Employer: At Will Employment FAQs


Q: Does an employer need to tell employees why they're being fired?

  • A: It depends on the laws in your state, but as a general rule, no, you don't have to give employees a reason why they're being fired. From a practical standpoint, however, you may want to give a reason even in an "at will" situation. That's because an employee may look at things more suspiciously if no reason is given and he may be more willing to file a lawsuit against you.


Q: Does an employee have the right to representation by a lawyer during an investigatory interview?

  • A: Generally, an employee has a right to representation at investigatory interviews. The right to representation, often called "Weingarten rights," covers all employees with a few exceptions. An investigatory interview is when a supervisor questions an employee about something that may lead disciplinary action against the employee, such as a suspension or even termination. Stealing from the business or not following company policies are good examples.

    If an employee has reasonably believes discipline may result from what she says during the interview, she has the right to request representation. Management isn't required to tell employees about their Weingarten rights; it's up to employees to know their rights and request representation.

    Lawyers usually aren't involved, either. Representation can be either through a union representative, if your employees are part of a union, or a coworker.


Q: Is an employee handbook an "employment contract?"

  • A: As a general rule, no. employee handbooks are not employment contracts, which generally guarantee an employee's right to work for an employer for a certain period of time unless the employee gives the employer a good reason to fire her, such as stealing from the company or continually not showing up for work. Rather, employee handbooks explain the employer's various rules and policies and any benefits an employee may be entitled to.

    However, a handbook may be considered a contract under certain circumstances, such as when it contains language that may give an employee a reasonable belief that she has guaranteed employment. For this reason, your handbook must be written carefully, and if possible, ask an attorney for help.


Q: What can an employer do about challenging unemployment benefits?

  • A: As a general rule, an employee is eligible for unemployment compensation if she's dismissed for any reason other than "for cause." If an employee leaves voluntarily, she's not eligible for unemployment benefits unless she leaves for "good cause." This is commonly known as "constructive discharge."

    An employer doesn't have the power to deny unemployment benefits, only to protest or challenge an employee's eligibility for them. The state unemployment office makes the final decision on benefits. Both the employer and the employee have a right to appeal or challenge the agency's decision if they don't agree with it, however.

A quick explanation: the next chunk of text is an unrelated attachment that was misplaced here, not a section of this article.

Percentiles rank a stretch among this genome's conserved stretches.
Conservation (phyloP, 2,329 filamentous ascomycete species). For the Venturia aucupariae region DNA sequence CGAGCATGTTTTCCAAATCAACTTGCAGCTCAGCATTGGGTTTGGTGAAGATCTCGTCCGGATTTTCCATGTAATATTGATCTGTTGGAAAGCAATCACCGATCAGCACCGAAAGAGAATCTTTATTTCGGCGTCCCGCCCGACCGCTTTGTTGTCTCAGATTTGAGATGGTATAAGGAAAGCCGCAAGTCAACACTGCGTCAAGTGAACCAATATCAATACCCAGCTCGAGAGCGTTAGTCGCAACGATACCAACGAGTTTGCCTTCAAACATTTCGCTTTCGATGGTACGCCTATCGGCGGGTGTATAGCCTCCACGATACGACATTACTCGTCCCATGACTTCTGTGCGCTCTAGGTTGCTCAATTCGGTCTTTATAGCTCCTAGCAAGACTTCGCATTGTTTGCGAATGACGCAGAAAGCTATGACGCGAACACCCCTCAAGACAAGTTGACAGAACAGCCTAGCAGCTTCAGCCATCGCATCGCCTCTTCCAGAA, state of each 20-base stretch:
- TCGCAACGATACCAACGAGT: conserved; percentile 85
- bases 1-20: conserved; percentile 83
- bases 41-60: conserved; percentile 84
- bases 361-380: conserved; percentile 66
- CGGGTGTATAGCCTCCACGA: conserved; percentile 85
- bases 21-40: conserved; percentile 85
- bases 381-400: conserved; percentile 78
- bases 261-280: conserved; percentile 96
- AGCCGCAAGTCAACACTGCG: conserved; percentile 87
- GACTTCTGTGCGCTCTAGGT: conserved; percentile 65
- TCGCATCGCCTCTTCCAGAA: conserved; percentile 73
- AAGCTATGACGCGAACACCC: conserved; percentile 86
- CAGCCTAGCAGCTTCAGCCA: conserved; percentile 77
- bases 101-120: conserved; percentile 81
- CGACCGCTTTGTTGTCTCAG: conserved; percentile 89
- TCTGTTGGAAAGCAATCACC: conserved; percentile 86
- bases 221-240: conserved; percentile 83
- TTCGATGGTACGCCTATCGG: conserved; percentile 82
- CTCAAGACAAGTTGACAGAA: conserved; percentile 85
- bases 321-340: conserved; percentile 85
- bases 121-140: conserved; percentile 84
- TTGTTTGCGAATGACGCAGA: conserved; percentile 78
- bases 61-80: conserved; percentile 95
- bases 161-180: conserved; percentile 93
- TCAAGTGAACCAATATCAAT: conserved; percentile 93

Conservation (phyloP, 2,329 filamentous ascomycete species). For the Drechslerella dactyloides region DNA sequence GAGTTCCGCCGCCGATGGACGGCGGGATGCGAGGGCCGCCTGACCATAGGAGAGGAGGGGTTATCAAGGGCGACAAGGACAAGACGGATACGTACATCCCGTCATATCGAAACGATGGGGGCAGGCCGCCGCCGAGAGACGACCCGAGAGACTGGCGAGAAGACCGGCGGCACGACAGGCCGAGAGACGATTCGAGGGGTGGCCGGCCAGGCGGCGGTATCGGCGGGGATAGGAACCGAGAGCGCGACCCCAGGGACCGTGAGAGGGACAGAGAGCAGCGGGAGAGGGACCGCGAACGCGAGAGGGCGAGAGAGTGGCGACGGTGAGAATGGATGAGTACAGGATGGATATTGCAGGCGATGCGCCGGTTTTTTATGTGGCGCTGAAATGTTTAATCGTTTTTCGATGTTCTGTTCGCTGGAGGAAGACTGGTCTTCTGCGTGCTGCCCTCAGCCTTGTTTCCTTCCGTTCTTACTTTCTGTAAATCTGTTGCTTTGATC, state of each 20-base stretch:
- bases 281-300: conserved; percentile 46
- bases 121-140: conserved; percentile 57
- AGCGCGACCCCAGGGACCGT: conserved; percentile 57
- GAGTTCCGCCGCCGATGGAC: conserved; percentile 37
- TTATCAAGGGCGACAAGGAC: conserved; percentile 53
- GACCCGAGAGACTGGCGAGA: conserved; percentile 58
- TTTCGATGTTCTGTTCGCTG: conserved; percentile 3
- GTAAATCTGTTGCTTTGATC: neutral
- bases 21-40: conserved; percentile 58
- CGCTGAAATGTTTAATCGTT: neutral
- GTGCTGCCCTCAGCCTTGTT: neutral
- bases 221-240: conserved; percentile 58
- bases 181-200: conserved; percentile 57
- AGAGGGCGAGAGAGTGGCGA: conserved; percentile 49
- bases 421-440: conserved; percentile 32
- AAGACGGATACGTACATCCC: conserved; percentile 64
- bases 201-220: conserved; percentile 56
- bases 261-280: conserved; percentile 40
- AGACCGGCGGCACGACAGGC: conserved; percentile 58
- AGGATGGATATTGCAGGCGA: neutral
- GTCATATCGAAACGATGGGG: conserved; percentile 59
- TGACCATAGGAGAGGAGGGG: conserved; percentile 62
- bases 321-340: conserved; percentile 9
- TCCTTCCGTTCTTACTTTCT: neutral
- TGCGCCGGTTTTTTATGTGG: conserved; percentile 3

Q: What does "at will" employment mean?

  • A: It means you can keep your employees for however long you want. This means you can fire them for any reason or for no reason at all, so long as it's not an unlawful or discriminatory reason, such as because of her age, sex, national origin, or disability.

    Lawful, nondiscriminatory reasons for terminating an at-will employee include:

    • Merger with another company or business
    • Workforce reduction
    • Change in company direction and business focus
    • Poor company performance

    "At-will" employment also means your employees can leave or quit at any time and for any reason, too.


Q: What is constructive discharge?

  • A: It's when an employee resigns or quits because an employer has created intolerable working conditions, or basically makes it impossible for the employee to continue to work for the employee. In these cases, an employee may be able to sue for constructive discharge and may even be eligible for unemployment benefits even though she left voluntarily.


Q: What kind of employment rights do probationary employees have during their probationary period?

  • A: Not many. The very term indicates that the employee must successfully pass the trial or "probationary" period of employment to earn the rights and privileges enjoyed by your non-probationary employees.

    Probationary employees can normally be discharged at any time within the probationary period with no right to appeal or "fight" the termination. Normally there's right or "entitlement" to continued employment, even in the civil service arena.


Q: What rights does an employer have to investigate something an employee may have done?

  • A: Employers have the right to conduct investigatory interviews on a wide variety of topics, such as:
    • Theft
    • Accidents
    • Damage to an employer's property
    • Violation of safety rules
    • Absenteeism
    • Falsification of timecards and records
    • Poor work performance
    • Compliance/noncompliance with an employer's policies and procedures



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